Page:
The girlfriend of a man who died from leukaemia today urged as many people as possible across Northern Ireland to sign up to the life saving bone marrow donor list.
In a truly inspirational story, Charlotte Gunning told how she has come to terms with the heartbreak of losing her boyfriend to a ravaging form of the disease by channeling her efforts into raising awareness of the Anthony Nolan Trust.
And the Belfast woman is currently putting the finishing touches to preparatio ns for a charity gala ball at the Stormont Hotel on May 17 which she hopes will raise much needed funds for, and awareness of, the life saving charity.
Michael Taylor died at just 23 after a brave battle against the disease. He was diagnosed with acute lymphoblastic leukaemia in August 2002 and received over two years of intense treatment.
Charlotte explained: "It was devastating when Michael was diagnosed. I was in complete shock and was terrified, but he was the positive one and said that we would get through it.
"We had to pick between a couple of treatments and Michael went through chemotherapy and radiotherapy. In between treatments we had a great time together and went travelling a lot. We went to Paris three times. It was Michael's favourite. We had so many happy times.
"He went into remission and at that stage we were convinced it was gone. Michael went back to university but on his first day he wasn't feeling well and he went to the doctor and they told him it was very serious. They told him his only option was a bone marrow transplant.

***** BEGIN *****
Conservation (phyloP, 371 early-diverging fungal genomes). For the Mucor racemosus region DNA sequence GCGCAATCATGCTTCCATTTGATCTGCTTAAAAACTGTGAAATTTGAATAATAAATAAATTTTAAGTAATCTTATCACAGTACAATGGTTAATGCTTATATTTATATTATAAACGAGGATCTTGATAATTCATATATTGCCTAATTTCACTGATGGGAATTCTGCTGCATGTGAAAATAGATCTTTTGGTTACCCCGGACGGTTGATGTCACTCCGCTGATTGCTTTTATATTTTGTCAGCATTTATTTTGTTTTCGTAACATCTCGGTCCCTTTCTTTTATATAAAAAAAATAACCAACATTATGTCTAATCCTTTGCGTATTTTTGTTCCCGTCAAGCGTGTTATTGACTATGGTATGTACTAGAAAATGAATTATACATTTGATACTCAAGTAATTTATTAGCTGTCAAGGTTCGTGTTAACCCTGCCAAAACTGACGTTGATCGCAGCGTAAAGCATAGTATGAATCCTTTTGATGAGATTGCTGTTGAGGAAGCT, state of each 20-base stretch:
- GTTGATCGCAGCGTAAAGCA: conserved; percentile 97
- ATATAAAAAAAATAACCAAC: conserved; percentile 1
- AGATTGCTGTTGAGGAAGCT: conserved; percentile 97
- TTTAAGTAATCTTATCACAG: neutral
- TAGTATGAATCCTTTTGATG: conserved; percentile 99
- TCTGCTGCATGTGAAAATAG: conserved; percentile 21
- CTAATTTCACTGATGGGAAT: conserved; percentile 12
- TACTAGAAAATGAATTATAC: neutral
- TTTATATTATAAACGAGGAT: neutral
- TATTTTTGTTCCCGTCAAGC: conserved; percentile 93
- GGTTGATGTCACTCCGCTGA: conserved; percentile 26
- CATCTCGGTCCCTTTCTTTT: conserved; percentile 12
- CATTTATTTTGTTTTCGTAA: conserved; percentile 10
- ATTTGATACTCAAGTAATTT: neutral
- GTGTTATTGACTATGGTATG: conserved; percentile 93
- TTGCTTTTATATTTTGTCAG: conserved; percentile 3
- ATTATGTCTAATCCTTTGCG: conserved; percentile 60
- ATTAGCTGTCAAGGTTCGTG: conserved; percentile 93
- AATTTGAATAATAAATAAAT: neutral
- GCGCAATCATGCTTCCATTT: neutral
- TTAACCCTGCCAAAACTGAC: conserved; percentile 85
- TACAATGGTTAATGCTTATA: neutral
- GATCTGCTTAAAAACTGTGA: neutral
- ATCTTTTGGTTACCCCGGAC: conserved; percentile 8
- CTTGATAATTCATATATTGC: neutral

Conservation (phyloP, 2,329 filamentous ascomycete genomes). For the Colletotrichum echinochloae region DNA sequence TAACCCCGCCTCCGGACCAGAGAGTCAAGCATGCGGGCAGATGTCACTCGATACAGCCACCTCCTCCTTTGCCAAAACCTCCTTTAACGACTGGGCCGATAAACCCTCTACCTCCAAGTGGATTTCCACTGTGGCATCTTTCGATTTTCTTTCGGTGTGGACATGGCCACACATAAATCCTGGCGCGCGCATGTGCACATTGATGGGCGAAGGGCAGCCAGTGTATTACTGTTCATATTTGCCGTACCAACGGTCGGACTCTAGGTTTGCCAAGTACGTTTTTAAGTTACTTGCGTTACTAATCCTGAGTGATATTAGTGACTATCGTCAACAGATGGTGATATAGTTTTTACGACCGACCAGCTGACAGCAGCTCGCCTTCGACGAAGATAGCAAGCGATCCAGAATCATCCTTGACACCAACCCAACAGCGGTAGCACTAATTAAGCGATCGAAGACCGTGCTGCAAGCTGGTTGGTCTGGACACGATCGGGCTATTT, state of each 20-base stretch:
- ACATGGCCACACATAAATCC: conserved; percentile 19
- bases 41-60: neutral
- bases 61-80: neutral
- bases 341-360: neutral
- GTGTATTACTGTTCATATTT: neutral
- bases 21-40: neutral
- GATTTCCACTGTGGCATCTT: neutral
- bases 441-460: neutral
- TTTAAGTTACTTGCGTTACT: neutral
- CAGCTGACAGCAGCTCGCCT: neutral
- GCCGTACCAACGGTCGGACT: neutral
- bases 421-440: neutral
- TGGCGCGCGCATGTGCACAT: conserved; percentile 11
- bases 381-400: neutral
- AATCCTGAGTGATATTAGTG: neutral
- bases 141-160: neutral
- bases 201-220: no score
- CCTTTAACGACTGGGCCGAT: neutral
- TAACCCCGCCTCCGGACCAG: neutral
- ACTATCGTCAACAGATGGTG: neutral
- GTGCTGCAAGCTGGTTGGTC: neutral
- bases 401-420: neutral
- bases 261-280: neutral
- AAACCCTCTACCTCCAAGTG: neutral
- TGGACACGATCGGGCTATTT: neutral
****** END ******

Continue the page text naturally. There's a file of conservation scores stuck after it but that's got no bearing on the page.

"We had the mindset that everything was going to be fine. We couldn't think of any other option. No one in Michael's family was a match so we turned to the worldwide bone marrow register but I didn't have a clue that we wouldn't find a match there either. I just always thought they would find one and then they told us he only had a few days left. It was only at that stage that I realised I was going to lose him."
Refusing to dwell on her grief, Charlotte continued: "Michael was a joker. He was a big guy. He was always laughing, having fun and playing jokes. He was also very romantic. We had such a good time together and I like to remember that and not feel bad.
"The first year after he died was awful but I had a lot of support from friends and family and I'm still close to Michael's family. I have also got a new boyfriend called Sean, who is helping me organise the formal. He has been a brilliant support to me with everything in my past and has helped make my life happy again.
"He and some of his friends have joined the Anthony Nolan register as well. It's important to raise the profile of the charity and get as many people as possible to get involved, either by signing up or helping to raise funds.
"After Michael was diagnosed he did an abseil off Scrabo Tower and I know he would be really pleased about the work I am doing now.
"I'm on the register and I would love to be called up to donate. It is an easy and fairly pain free procedure and you know you are helping to save someone's life."
There are 16,000 people worldwide in need of a bone marrow transplant but because individual genetic make-up is so varied the chance of finding a suitable donor can be slim.
Many searches for patients are unsuccessful a bone marrow donor whose tissue type matches theirs could mean the difference between life and death.
For the first time, an annual fund-raising event for the Anthony Nolan Trust is taking place in Northern Ireland, supported by the Belfast Telegraph.
The Emmerdale Extravaganza will take place at the Ulster Folk and Transport Museum in Cultra for an action-packed day of fund-raising activities on June 7.
The 40 Emmerdale stars will jet in to Northern Ireland for the event followed by a glitzy dinner dance in the Culloden Hotel.
More information about the gala event being organised by Charlotte, email email@example.com.